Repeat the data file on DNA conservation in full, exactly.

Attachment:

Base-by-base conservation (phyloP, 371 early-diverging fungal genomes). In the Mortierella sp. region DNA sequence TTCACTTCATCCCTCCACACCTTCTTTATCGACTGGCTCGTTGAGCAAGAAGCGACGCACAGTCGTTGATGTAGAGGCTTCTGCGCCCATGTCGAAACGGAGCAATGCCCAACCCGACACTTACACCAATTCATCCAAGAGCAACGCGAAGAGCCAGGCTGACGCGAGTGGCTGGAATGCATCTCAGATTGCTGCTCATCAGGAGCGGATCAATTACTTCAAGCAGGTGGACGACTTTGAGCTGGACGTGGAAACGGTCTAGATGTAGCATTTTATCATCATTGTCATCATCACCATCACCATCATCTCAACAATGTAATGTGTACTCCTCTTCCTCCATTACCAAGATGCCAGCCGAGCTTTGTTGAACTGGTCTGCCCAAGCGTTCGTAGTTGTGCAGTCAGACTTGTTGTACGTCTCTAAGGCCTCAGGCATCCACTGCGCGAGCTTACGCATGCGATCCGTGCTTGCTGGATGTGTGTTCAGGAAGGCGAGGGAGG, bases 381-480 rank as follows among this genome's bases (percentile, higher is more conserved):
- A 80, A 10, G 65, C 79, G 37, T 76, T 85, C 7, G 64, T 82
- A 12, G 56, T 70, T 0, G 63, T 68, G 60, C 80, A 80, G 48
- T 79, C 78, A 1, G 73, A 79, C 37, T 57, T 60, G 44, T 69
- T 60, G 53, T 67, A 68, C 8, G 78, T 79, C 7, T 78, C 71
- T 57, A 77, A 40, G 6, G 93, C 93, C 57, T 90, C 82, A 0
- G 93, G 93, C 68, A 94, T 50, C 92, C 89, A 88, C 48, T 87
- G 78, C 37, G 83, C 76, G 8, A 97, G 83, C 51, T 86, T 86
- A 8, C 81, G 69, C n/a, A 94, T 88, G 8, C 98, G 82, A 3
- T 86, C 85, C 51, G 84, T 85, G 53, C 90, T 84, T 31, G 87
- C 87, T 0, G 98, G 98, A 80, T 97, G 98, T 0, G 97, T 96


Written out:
Base-by-base conservation (phyloP, 371 early-diverging fungal genomes). In the Mortierella sp. region DNA sequence TTCACTTCATCCCTCCACACCTTCTTTATCGACTGGCTCGTTGAGCAAGAAGCGACGCACAGTCGTTGATGTAGAGGCTTCTGCGCCCATGTCGAAACGGAGCAATGCCCAACCCGACACTTACACCAATTCATCCAAGAGCAACGCGAAGAGCCAGGCTGACGCGAGTGGCTGGAATGCATCTCAGATTGCTGCTCATCAGGAGCGGATCAATTACTTCAAGCAGGTGGACGACTTTGAGCTGGACGTGGAAACGGTCTAGATGTAGCATTTTATCATCATTGTCATCATCACCATCACCATCATCTCAACAATGTAATGTGTACTCCTCTTCCTCCATTACCAAGATGCCAGCCGAGCTTTGTTGAACTGGTCTGCCCAAGCGTTCGTAGTTGTGCAGTCAGACTTGTTGTACGTCTCTAAGGCCTCAGGCATCCACTGCGCGAGCTTACGCATGCGATCCGTGCTTGCTGGATGTGTGTTCAGGAAGGCGAGGGAGG, bases 381-480 rank as follows among this genome's bases (percentile, higher is more conserved):
- A 80, A 10, G 65, C 79, G 37, T 76, T 85, C 7, G 64, T 82
- A 12, G 56, T 70, T 0, G 63, T 68, G 60, C 80, A 80, G 48
- T 79, C 78, A 1, G 73, A 79, C 37, T 57, T 60, G 44, T 69
- T 60, G 53, T 67, A 68, C 8, G 78, T 79, C 7, T 78, C 71
- T 57, A 77, A 40, G 6, G 93, C 93, C 57, T 90, C 82, A 0
- G 93, G 93, C 68, A 94, T 50, C 92, C 89, A 88, C 48, T 87
- G 78, C 37, G 83, C 76, G 8, A 97, G 83, C 51, T 86, T 86
- A 8, C 81, G 69, C n/a, A 94, T 88, G 8, C 98, G 82, A 3
- T 86, C 85, C 51, G 84, T 85, G 53, C 90, T 84, T 31, G 87
- C 87, T 0, G 98, G 98, A 80, T 97, G 98, T 0, G 97, T 96